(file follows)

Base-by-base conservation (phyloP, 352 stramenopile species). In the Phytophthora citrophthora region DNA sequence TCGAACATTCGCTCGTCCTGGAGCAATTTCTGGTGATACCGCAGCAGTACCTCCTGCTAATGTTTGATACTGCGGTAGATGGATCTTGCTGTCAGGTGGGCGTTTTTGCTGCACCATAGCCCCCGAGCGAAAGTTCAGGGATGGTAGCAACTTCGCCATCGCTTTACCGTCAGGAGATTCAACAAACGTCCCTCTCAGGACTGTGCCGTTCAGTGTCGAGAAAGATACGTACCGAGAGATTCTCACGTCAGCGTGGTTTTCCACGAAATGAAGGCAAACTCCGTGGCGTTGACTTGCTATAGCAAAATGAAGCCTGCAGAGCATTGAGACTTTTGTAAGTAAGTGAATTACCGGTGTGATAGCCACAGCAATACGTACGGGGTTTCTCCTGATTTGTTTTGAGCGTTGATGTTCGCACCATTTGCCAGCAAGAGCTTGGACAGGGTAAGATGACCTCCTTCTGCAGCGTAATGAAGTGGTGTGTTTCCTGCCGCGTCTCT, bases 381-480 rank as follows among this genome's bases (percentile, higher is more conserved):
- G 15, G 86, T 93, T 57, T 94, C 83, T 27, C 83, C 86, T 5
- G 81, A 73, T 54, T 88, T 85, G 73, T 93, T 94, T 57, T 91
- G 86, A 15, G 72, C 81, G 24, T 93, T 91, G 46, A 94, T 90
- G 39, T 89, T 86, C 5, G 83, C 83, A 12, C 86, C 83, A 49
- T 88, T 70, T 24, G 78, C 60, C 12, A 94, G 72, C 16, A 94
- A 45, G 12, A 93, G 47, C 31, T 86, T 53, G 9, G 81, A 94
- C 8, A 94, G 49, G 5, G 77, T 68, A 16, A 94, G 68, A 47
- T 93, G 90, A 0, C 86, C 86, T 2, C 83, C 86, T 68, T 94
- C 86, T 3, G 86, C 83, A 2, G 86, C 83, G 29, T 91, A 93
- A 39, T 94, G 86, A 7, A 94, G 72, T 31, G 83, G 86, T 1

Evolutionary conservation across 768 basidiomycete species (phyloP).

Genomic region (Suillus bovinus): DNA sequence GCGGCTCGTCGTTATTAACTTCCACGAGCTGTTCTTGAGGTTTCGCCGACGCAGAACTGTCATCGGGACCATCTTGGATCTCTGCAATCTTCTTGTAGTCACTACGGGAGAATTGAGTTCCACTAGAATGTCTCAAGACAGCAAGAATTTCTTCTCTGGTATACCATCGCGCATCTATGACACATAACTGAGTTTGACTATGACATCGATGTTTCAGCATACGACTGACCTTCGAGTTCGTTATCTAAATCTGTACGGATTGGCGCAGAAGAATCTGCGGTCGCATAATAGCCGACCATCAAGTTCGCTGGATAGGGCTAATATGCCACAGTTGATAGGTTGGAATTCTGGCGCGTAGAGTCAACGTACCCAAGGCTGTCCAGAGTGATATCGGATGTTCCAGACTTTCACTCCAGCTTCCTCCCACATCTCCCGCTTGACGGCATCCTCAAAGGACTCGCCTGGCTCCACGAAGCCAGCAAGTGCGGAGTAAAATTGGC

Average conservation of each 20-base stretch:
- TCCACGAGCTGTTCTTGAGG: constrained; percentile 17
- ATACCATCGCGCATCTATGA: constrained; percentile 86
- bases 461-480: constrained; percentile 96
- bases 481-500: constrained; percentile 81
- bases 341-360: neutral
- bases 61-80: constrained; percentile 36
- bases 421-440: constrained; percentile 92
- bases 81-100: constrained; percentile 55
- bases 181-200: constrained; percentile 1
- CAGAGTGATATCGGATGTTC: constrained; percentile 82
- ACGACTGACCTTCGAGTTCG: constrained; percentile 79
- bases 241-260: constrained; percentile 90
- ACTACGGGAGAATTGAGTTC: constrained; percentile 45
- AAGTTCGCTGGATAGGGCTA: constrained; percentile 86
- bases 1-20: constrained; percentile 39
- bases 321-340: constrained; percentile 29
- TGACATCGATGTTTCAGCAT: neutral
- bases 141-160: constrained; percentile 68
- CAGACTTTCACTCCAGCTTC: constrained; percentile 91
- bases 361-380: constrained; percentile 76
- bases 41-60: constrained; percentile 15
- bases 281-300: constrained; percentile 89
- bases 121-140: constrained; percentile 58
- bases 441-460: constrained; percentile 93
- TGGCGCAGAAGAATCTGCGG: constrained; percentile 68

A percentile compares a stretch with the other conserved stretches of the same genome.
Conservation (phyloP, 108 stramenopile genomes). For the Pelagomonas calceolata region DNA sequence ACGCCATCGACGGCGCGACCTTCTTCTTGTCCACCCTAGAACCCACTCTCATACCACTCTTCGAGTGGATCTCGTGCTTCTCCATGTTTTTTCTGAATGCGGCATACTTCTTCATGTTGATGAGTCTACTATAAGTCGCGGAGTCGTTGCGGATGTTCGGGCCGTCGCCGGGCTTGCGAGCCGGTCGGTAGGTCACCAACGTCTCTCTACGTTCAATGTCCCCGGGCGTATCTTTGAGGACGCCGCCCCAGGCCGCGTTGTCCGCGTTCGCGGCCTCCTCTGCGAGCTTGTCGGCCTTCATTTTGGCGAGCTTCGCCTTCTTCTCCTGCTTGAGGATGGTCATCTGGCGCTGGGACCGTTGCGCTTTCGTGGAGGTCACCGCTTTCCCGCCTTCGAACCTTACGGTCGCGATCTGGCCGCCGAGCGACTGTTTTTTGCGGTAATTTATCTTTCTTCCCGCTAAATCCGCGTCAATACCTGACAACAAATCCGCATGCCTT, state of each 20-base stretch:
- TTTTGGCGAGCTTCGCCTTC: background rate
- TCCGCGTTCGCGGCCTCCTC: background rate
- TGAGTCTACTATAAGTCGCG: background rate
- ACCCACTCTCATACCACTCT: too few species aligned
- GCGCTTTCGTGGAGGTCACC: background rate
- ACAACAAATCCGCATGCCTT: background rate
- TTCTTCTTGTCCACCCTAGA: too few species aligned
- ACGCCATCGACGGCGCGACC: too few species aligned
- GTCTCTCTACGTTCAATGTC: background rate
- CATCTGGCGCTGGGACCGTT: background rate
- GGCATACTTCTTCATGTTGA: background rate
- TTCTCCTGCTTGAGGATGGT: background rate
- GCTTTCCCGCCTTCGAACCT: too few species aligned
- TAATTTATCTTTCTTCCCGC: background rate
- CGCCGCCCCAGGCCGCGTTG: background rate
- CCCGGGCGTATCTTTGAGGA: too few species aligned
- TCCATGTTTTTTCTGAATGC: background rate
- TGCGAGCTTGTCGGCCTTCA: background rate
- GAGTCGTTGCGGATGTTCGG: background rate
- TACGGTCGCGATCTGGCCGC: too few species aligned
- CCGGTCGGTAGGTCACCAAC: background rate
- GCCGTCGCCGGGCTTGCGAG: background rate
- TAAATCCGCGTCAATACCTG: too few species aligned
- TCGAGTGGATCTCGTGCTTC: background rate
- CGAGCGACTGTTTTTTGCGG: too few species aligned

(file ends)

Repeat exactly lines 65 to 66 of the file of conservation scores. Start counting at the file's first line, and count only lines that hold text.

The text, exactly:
- TCGAGTGGATCTCGTGCTTC: background rate
- CGAGCGACTGTTTTTTGCGG: too few species aligned